+1 from us. This would be incredibly useful for us and the lack of it is quite considerably hindering our reporting
Major let down that this is not supported and no news whether or not this feature is coming in the near future.
This feature is the one and only reason that our company is not switching to airtable anytime soon.
This is the #1 feature we want to see implemented in Airbase at our company. At least, perhaps, make it premium or enterprise-level. Clearly, this would give a huge incentive for people to upgrade their plan.
Naturally, you want to separate data belonging to different departments to at least different bases within the same workflow (and ideally between different workflows), so that, for example, your employee registry is in an HR base, but you have a list of teams in a software department’s organization base, and each team can reference employees from the registry as its members. (And ideally, there would be logic to update a team field for an employee in the registry automatically when an employee is added to a team.) Next, in your project tracking base you would create a project and assign it to a team referenced from the organization base.
Right now the only workaround seems to be to cram most of your company’s data in one base. This is not great for a service that offers data organization.
I think the easiest way to implement this is to allow creating read-only copies of tables from other bases. It seems to be an easy feature to build, it would also solve some of people’s problems with managing permissions, and the records in these “linked” tables can count towards the base limit. Just judging from all the comments above, this would be a killer feature.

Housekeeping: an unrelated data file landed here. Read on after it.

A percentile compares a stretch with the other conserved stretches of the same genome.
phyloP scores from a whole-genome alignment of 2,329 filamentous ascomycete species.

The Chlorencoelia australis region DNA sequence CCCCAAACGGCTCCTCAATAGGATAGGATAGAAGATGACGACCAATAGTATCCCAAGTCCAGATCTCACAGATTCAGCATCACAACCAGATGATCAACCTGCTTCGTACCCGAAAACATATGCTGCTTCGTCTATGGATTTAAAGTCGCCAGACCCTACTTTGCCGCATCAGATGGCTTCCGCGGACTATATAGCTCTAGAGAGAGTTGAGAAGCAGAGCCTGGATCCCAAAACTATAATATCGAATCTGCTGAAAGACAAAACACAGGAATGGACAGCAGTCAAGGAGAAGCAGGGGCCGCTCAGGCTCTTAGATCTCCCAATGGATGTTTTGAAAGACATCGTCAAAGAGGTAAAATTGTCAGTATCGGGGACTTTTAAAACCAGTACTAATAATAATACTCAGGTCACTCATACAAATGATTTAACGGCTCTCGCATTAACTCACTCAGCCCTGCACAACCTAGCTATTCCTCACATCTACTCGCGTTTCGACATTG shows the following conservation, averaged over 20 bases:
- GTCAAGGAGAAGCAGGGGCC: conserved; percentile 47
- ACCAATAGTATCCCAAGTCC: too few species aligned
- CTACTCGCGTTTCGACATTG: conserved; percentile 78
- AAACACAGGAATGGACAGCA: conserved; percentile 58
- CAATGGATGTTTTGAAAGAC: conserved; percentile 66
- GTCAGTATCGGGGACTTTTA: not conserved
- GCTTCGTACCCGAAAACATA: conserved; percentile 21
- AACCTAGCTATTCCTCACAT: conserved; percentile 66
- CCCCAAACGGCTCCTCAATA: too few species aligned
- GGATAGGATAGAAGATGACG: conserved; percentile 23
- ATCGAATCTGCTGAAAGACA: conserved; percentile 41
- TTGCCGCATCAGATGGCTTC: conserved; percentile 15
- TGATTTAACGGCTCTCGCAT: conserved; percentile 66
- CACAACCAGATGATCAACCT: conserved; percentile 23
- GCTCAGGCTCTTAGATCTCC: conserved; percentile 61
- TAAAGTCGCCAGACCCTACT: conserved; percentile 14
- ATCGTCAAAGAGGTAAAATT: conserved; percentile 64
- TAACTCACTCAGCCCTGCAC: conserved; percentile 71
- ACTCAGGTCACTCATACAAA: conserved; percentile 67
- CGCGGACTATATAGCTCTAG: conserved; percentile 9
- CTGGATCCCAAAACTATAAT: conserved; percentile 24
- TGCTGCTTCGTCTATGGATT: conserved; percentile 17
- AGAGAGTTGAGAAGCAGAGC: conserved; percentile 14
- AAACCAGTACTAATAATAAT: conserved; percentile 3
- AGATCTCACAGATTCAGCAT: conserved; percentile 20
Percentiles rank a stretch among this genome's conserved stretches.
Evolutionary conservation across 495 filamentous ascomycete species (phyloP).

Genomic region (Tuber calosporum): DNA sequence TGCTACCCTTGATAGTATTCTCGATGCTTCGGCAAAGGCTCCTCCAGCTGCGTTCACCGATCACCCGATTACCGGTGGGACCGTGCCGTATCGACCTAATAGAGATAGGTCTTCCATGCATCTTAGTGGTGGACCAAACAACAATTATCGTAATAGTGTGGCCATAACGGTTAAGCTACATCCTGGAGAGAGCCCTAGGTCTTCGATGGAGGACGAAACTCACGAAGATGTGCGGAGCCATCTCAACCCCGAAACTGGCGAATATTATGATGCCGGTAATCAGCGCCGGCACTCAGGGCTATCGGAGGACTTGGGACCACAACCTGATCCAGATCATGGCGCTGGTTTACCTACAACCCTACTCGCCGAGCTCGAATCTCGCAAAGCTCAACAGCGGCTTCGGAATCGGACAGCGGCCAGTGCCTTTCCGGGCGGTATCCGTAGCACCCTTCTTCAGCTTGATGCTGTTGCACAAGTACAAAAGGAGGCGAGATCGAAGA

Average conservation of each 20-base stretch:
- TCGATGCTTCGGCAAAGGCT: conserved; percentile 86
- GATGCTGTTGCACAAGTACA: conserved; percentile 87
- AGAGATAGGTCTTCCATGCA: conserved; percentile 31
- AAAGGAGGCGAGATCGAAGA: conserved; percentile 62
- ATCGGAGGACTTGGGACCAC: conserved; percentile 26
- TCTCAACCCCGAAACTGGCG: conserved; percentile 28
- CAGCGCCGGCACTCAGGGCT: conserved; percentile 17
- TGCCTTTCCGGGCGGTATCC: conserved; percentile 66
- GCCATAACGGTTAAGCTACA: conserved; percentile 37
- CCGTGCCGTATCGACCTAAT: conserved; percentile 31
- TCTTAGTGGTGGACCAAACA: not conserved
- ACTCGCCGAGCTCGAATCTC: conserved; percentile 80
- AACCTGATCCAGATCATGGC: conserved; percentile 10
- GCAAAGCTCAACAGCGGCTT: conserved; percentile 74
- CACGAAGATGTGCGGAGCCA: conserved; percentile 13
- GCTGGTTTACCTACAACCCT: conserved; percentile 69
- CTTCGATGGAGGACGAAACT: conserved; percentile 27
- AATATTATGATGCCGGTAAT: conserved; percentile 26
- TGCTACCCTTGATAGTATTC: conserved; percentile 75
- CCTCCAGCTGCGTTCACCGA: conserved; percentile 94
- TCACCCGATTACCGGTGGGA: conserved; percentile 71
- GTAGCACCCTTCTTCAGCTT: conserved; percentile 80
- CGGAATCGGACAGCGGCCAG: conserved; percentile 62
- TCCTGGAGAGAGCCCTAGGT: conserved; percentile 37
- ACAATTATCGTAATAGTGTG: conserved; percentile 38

I appreciate your acknowledging and thinking so carefully about this issue.
I began using Airtable only a few weeks ago. I was immediately impressed with the way Airtable combines relational database structure and logic with ease of use and a simple, attractive UI. My developer coworker might eventually apply your API for data integration with external systems.
My use cases relate to our small non-profit organization built around a Web site for which discrete articles comprise the primary content. The relevant information associated with those articles tends not to change rapidly over time, but it can and will change.
For us, an article list would be one of the tables with potentially mutable data and with the greatest potential to be relevant across multiple Bases. Other such tables include a list of topics to which articles are assigned, and lists of people and entities with whom we interact in some way or otherwise wish to track relationships with.
I’d rather update such general-use information only once, in one virtual “place” – after all, that’s one of the fundamental benefits that a relational database system should offer. However, the cumulative number of standalone tables I envision for my Base ideas – if constrained to a single Base – would be very cumbersome for me to work with and overwhelming for any of my potential coworker clients to be exposed to. In addition, none of those individual clients would benefit from access to more than a fraction of the information that I think would be valuable to our organization as a whole.